Sequel to last week’s announcement, I’m so excited about the upcoming release of my first published book titled “George’s Pieces Of Me”.
I’ll keep you posted with the important details.
We’ll be sharing the cover art and information on the release date in due time.
Help share and tell someone to tell someone.
Thank you all
Muna wasn’t sure if she made the right decision leaving Tami alone with Kunle’s Mom but there was no way she could stay. It was not respectful to sit through the conversation nor eavesdrop so she excused herself politely to sit with a silent Amina in the room. Now that she thought about it, maybe sitting with Amina wasn’t so wise after all. The girl kept to herself even though she gazed at her from time to time making her uncomfortable. If she did not do something urgently about the silence between them, she feared she was going to end up pulling out Amina’s socket…more like her own socket.
“So, Amina, tell me…what erm… What do you like doing?”
Amina shrugged. “Nothing.”
“Seriously? You don’t like doing anything?” Muna asked, hoping Amina would say more. She was almost losing her mind to the silence.
“What do you like doing?” Amina asked.
Muna laughed with relief. “Finally! Yes, I like a lot of things. I like to see movies. I like to read books. I like to—“
Muna nodded with a smile. “Yes, I like to talk.” She said. “I can’t stand silence. It scares me.”
“Me too.” Amina replied.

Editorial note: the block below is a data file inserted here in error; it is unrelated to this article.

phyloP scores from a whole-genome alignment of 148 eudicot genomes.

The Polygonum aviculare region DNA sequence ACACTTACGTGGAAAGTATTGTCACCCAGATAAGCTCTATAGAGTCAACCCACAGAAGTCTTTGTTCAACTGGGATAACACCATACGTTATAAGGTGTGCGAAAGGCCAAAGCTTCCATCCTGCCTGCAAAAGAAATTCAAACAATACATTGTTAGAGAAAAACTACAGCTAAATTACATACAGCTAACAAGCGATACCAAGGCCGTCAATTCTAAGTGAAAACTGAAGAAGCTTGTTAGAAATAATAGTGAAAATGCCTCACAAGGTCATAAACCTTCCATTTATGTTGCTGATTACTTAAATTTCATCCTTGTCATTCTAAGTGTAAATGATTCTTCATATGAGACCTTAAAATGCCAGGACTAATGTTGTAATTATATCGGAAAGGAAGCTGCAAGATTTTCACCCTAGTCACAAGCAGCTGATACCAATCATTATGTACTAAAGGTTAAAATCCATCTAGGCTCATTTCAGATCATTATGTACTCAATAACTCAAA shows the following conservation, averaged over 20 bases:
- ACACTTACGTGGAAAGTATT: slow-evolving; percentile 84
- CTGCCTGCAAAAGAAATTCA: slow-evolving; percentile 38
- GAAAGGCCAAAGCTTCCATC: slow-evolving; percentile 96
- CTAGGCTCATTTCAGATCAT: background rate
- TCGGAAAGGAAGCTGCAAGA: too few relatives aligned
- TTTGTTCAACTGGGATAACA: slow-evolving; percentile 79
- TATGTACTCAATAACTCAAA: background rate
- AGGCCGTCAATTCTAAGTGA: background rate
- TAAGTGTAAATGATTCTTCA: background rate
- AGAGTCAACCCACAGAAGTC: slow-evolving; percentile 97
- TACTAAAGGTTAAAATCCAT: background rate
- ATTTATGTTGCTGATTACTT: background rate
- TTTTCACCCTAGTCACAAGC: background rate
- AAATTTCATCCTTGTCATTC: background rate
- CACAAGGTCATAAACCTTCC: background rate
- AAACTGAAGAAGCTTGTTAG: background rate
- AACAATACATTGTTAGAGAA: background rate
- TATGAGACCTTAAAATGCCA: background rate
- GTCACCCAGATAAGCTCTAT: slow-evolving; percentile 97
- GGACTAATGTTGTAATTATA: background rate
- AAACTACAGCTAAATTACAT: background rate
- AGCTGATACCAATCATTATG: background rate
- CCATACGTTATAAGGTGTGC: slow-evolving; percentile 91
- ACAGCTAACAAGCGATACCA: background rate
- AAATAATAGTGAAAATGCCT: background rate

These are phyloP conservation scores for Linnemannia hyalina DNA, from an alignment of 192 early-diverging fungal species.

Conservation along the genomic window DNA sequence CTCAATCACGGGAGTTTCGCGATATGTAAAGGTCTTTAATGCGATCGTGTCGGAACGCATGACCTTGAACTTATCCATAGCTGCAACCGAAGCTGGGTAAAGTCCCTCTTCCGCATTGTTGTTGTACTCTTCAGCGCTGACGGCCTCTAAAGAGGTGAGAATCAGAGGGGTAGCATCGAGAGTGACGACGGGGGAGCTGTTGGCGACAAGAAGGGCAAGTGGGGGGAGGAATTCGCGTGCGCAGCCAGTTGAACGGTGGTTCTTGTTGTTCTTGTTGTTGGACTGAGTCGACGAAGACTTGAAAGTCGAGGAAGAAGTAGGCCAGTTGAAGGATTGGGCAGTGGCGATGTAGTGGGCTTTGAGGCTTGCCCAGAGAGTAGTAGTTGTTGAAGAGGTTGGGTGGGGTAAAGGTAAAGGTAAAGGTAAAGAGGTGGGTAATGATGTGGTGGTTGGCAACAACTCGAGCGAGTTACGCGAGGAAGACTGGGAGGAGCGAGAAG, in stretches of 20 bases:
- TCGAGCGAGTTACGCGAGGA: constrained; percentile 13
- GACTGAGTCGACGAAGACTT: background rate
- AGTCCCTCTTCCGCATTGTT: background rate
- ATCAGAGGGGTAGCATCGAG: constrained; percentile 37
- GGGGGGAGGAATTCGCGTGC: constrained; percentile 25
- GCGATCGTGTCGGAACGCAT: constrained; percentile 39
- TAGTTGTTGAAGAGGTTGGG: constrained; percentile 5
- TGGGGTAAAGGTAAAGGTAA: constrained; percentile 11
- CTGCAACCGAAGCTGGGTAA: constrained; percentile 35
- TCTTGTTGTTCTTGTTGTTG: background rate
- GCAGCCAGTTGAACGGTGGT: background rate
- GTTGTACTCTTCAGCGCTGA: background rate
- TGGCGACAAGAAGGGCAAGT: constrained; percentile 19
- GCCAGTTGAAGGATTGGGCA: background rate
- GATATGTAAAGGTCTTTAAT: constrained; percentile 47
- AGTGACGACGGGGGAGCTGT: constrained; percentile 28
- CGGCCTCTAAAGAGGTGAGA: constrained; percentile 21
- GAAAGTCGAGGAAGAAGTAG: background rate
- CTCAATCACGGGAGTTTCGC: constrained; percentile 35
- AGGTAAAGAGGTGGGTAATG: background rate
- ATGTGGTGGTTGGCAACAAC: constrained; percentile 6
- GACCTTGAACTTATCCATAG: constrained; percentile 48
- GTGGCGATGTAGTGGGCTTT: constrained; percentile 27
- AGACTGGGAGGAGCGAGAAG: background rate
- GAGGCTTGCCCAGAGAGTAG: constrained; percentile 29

Muna drew closer to her. “Why?”
“Where I am from, you are safe in noise, not in silence because after the silence comes the noise.”
Muna stared at her, quite puzzled. “You sound like an old lady trapped in a young body.”
“I am really sorry about the insurgents in your town.” Muna said, before things could get pretty awkward between them again. She didn’t want to have the opportunity to think about Tami or what she could be doing with Kunle’s mother.
“A lot of people are sorry but I don’t know if it will change anything.”
Muna nodded. “You are right. It doesn’t change anything, but I guess it’s good to know that someone is always here for you, right?”
“I want to be with my people.” Amina said softly. “Do you think I’ll ever be with them again?”
Muna drew close to her. “Honey, I don’t know many things, but all I can tell you is that with Tami, you are in safe hands. She’ll do everything she can for you to be happy.” She said.
“She said she will take me back home when all this is over to find Usman.” Amina replied.
“Who is Usman?”
Amina smiled with genuine happiness as she prepared to take Muna into her world.
Tami tried to hide her anxiety. She wasn’t particularly comfortable with Kunle’s mother taking a seat and not saying a word. She had no idea what had brought her here. She just wanted her to say something. She had made an effort towards breaking the ice by asking her what she’d like to have but with a simple shake of the head, she had turned down her offer.
“I am sorry, Tami.” Mrs. Olugbile started, breaking the silence.
Now Tami was worried. This was not what she expected from Mrs. Olugbile. Her first words should not have been words of an apology. She was the one who ought to be crawling on her knees and apologizing for bringing shame to their family. The apology scared her. This was the part that she never liked.
“I am sure you are confused because up until the time I arrived outside your door, I had no idea what I was coming here for and now that I am here, I still don’t know why I am here,” She continued. “Happy married life.”
Tami took a deep breath. Her to-be mother-in-law was finally back. Hearing some cynicism in her tone reminded her that not much would stay normal between them or maybe she thought wrong.